Anthony Hopkins Interview For The Rite

Playing a veteran exorcist in The Rite is hardly a stretch for Anthony Hopkins. “It’s all just a matter of believing,” he tells Paul Byrne.

There was a time when all that Anthony Hopkins cared about was his work.

The early years, being spotted by Laurence Olivier and brought to the Royal National Theatre, were full of fire and brimstone. And ambition. Frustrated ambition in the end, Hopkins packing up his bags and heading to America. Where, as much to his surprise as everybody else’s, he became a major star, thanks largely to his turn as Hannibal Lecter in The Silence Of The Lambs.

It was a role that won Hopkins the Academy Award for Best Actor in 1991, and brought him fame and fortune. And the sort of career the Welshman had never even dreamed of.

And that’s when Anthony Hopkins stopped caring about his work.

How else to explain such really bad movie choices as Meet Joe Black, Bad Company, Hearts In Atlantis, and The Human Stain? Is it any wonder that, by the time Hopkins came to the troubled shoot of 1999’s Shakespeare adaptation Titus, he took time out to rant against his chosen profession, and announce that he was retiring. For good.

He didn’t, of course, and these days he’s in Hollywood’s Grand Old Duke With Gravitas Club, alongside the likes of Morgan Freeman and, eh, Rob Schneider.

Thankfully, with Hopkins’ frustrations possibly tempered by sunny Malibu living, the choices haven’t been quite so bad in recent years. Well, The World’s Fastest Indian (2005) was good. And, mercifully, so is this week’s The Rite, a surprisingly sedate exorcism movie that hit the number one spot in the US last weekend, with a vengeance.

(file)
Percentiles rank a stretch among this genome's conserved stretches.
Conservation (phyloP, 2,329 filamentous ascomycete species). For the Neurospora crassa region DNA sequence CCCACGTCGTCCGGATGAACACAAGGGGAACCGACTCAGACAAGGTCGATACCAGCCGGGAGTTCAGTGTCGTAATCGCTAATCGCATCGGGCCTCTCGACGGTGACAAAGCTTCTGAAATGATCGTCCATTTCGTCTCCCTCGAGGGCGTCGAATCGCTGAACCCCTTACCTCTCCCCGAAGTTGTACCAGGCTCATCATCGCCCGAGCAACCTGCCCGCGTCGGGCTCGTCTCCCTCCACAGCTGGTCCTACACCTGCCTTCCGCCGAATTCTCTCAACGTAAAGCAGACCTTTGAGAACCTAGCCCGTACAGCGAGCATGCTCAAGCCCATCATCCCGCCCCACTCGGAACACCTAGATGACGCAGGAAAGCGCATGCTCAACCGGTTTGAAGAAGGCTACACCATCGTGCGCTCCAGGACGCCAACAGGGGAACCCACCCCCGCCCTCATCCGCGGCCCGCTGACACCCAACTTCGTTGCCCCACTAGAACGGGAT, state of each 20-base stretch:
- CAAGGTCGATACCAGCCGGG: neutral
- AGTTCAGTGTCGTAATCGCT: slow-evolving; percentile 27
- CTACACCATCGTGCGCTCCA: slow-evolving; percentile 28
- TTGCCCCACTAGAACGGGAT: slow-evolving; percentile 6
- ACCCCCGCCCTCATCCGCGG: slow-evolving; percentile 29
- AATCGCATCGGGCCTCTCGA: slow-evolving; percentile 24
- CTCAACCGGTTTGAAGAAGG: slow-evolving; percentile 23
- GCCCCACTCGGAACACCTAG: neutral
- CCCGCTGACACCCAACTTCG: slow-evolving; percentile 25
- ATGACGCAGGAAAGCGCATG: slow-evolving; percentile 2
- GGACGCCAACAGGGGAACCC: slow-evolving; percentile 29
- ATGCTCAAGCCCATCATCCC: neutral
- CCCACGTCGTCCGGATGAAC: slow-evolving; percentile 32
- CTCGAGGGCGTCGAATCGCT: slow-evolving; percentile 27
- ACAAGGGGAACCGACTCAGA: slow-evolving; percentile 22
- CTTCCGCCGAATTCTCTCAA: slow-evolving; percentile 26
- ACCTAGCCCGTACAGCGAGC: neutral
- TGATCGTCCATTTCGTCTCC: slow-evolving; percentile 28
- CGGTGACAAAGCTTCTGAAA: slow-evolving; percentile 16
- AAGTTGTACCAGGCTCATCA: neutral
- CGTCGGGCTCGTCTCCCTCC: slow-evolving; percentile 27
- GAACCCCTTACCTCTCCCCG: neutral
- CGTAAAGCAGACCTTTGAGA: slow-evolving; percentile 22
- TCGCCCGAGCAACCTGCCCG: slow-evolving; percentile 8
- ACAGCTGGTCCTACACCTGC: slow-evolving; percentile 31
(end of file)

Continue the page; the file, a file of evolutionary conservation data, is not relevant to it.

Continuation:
PAUL BYRNE: I read that, initially, you turned The Rite down. How come?

ANTHONY HOPKINS: Well, I’d just done The Wolfman, and didn’t really feel the need to go into the horror genre again. Then I met with the director, Mikael Hafstrom, and his ideas intrigued me. He wasn’t interested in making a big, splashy horror movie – he was more interested in capturing something of the restrained terror of Rosemary’s Baby. And I think he did.

Given that The Silence Of The Lambs proved to be your international breakthrough, do you have any great love for the horror genre?

Not particularly, no. I love William Friedkin’s The Exorcist, and Kubrick’s The Shining is wonderful too, but horror as a genre is not something I would go out of my way to watch. There has to be something else going on – as was the case with The Silence Of The Lambs, and now with The Rite. It’s not just about frightening people with the same old cinematic tricks. It’s about the story and the characters, and creating an atmosphere that terrifies you. You rarely need to actually see the monster, and, in fact, it’s often better – and scarier – when you don’t.

So, how does one prepare when it comes to playing a veteran exorcist? Being in Hollywood must help…